How Elena Kagan lost a key campaign finance case
In her debut as solicitor general for the Obama administration, Solicitor General Elena Kagan lost the first big case on the docket. On a 5-4 vote in January, the Supreme Court overturned 100 years of jurisprudence that had banned corporate and labor money from the political process, finding that the Federal Election Commission should not have stopped the airing of a privately funded campaign attack film "Hillary: The Movie."
President Obama was so upset by the ruling that he issued a written statement from the White House saying the high court had "given a green light to a new stampede of special interest money in our politics." Calling the decision a "major victory" for corporate America and defeat for Americans making small donations to politicians, Obama pledged to "work immediately" with Congress to develop a "forceful response."
On Monday, he did even better, nominating Kagan to the Supreme Court. There are lots of reasons the nomination makes sense.
At 50, she is the youngest of the known candidates he interviewed, and he called her a "trail-blazing leader" who bridged political differences within the Harvard Law School faculty, where she served as the first female dean, and within the Clinton White House, where she worked in the counsel's office, helping steer Ruth Bader Ginsburg through her Supreme Court confirmation hearings. She would become the fourth female justice in the court's history, a plus for women's advocates, and she was confirmed to be solicitor general on a 61-31 vote, with the support of seven Republican senators.
So we thought it would be instructive to look back on that first case, to see how she lost it.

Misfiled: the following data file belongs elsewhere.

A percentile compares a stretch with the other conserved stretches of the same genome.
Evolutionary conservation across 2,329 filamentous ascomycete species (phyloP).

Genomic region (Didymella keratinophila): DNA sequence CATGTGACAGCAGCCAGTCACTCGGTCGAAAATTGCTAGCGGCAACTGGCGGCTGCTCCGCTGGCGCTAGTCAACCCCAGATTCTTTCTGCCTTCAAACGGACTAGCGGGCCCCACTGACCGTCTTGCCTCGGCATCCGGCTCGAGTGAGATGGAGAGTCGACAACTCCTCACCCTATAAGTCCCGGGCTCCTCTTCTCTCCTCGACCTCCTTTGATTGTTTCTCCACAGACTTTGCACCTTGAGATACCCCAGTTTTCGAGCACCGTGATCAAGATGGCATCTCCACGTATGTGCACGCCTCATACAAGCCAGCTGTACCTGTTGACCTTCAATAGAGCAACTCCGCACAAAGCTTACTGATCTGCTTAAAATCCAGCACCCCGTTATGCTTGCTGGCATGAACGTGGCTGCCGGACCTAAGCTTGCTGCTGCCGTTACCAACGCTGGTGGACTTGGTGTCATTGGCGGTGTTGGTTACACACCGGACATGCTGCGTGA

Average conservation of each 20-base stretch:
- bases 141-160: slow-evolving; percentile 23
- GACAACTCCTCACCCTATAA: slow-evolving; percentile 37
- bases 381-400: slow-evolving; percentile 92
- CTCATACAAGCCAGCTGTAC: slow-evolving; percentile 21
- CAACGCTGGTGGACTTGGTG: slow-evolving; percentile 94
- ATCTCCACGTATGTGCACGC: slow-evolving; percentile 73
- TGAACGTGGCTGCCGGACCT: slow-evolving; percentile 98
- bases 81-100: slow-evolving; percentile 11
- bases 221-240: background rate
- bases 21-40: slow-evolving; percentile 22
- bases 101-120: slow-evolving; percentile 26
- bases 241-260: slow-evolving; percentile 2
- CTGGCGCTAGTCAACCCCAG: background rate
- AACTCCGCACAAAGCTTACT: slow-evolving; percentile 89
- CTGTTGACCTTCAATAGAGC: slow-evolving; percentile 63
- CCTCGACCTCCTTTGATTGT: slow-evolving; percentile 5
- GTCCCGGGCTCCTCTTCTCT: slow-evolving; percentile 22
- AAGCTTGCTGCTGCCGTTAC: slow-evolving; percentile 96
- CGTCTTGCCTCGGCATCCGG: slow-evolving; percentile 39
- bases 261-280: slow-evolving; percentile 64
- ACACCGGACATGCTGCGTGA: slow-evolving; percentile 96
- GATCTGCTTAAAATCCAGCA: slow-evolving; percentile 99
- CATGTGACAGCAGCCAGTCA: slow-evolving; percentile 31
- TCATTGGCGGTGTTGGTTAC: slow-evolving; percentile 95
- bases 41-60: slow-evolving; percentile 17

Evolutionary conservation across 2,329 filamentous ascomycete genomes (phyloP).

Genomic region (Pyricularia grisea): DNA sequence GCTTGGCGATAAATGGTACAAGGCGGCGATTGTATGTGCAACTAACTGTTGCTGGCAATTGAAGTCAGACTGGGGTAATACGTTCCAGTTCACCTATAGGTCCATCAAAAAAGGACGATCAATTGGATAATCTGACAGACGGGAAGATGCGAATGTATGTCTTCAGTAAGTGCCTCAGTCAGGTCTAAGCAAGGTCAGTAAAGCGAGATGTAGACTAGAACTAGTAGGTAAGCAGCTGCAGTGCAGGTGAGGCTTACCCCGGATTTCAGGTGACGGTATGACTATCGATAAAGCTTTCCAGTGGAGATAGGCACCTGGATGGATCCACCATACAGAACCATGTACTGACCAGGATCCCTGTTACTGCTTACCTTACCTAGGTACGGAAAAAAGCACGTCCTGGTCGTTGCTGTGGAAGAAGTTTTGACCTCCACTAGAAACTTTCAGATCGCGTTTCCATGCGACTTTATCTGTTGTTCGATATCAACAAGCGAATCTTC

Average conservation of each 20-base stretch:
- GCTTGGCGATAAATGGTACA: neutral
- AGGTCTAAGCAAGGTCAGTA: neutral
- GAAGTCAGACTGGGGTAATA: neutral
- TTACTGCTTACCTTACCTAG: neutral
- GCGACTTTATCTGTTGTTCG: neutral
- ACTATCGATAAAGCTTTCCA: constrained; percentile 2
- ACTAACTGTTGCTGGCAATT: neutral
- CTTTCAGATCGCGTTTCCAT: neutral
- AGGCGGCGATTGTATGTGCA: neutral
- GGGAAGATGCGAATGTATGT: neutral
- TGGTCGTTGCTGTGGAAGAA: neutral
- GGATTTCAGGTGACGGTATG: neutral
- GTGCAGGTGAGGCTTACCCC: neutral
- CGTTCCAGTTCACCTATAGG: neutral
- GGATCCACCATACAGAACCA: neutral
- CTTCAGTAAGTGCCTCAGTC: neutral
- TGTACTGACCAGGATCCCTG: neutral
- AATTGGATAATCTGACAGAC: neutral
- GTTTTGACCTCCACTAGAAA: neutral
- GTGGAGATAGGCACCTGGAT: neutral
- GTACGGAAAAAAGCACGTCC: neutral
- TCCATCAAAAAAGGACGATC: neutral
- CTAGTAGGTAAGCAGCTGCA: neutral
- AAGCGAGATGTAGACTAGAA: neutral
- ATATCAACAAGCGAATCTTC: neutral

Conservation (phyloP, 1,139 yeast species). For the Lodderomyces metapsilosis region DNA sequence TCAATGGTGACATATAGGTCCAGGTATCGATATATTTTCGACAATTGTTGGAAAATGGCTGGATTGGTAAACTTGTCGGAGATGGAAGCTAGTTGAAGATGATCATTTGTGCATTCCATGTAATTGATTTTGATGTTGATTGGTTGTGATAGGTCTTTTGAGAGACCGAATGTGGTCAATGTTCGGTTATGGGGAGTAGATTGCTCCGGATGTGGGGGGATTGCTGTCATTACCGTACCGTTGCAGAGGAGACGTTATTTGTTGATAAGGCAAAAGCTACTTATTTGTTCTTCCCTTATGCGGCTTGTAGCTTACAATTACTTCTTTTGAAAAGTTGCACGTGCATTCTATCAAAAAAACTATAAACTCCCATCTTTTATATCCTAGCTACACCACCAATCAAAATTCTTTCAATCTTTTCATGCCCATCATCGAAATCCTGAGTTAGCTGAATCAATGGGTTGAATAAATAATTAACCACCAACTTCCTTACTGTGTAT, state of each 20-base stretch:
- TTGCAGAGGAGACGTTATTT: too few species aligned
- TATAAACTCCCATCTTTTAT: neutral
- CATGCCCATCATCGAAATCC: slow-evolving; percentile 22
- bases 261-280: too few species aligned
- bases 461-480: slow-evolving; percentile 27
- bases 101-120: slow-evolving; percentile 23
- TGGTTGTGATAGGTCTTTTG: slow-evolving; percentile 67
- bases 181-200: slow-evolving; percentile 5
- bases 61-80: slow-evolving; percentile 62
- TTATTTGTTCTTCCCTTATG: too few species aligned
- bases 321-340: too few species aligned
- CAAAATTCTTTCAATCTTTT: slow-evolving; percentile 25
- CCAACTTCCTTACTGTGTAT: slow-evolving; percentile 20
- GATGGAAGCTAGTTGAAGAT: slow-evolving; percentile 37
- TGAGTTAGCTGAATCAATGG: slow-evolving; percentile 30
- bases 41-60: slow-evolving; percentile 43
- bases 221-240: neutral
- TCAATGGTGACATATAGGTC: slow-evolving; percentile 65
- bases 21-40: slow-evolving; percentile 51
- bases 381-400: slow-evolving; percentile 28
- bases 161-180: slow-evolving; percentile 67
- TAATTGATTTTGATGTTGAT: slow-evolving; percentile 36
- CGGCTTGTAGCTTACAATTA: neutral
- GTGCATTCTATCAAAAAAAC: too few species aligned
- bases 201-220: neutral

First, she asserted that the Supreme Court had never questioned the ban on corporate spending. Justice Antonin Scalia replied, "The court may never have questioned the ban, but it's never approved it either."
SCALIA: …"Congress has a self-interest. I doubt that one can expect a body of incumbents to draw election restrictions that do not favor incumbents. Now is that excessively cynical of me? I don't think so."
KAGAN: ..."I think Justice Scalia is wrong. In fact, corporate and union money go overwhelming to incumbents. This may be the single-most self-denying thing that Congress has ever done."
Chief Justice John G. Roberts Jr. challenged Kagan's argument that Congress was justified in banning corporate spending in elections because corporate money is other people's money. Her argument: It is the shareholders' money, and they have no say in how it's being spent in campaigns. Listen here:
ROBERTS: "The idea -- and as I understand, the rationale is we the government, Big Brother, has to protect shareholders from themselves. They might give money, they might buy shares in a corporation, and they don't know that the corporation is taking out radio ads."
KAGAN: "In a world in which most people own stock through mutual funds, in a world in which most people own stock through retirement plans in which they have to invest, they have no choice, I think it's very difficult for individual shareholders to be able to monitor what each company they own assets in is doing, or even to know."
Recognizing that the case may get some attention in the next few months, Obama praised Kagan during his announcement for taking the case as her first before the court, citing it as an example of her commitment to protecting rights.
-- Johanna Neuman
Photo: Elena Kagan. Credit: Associated Press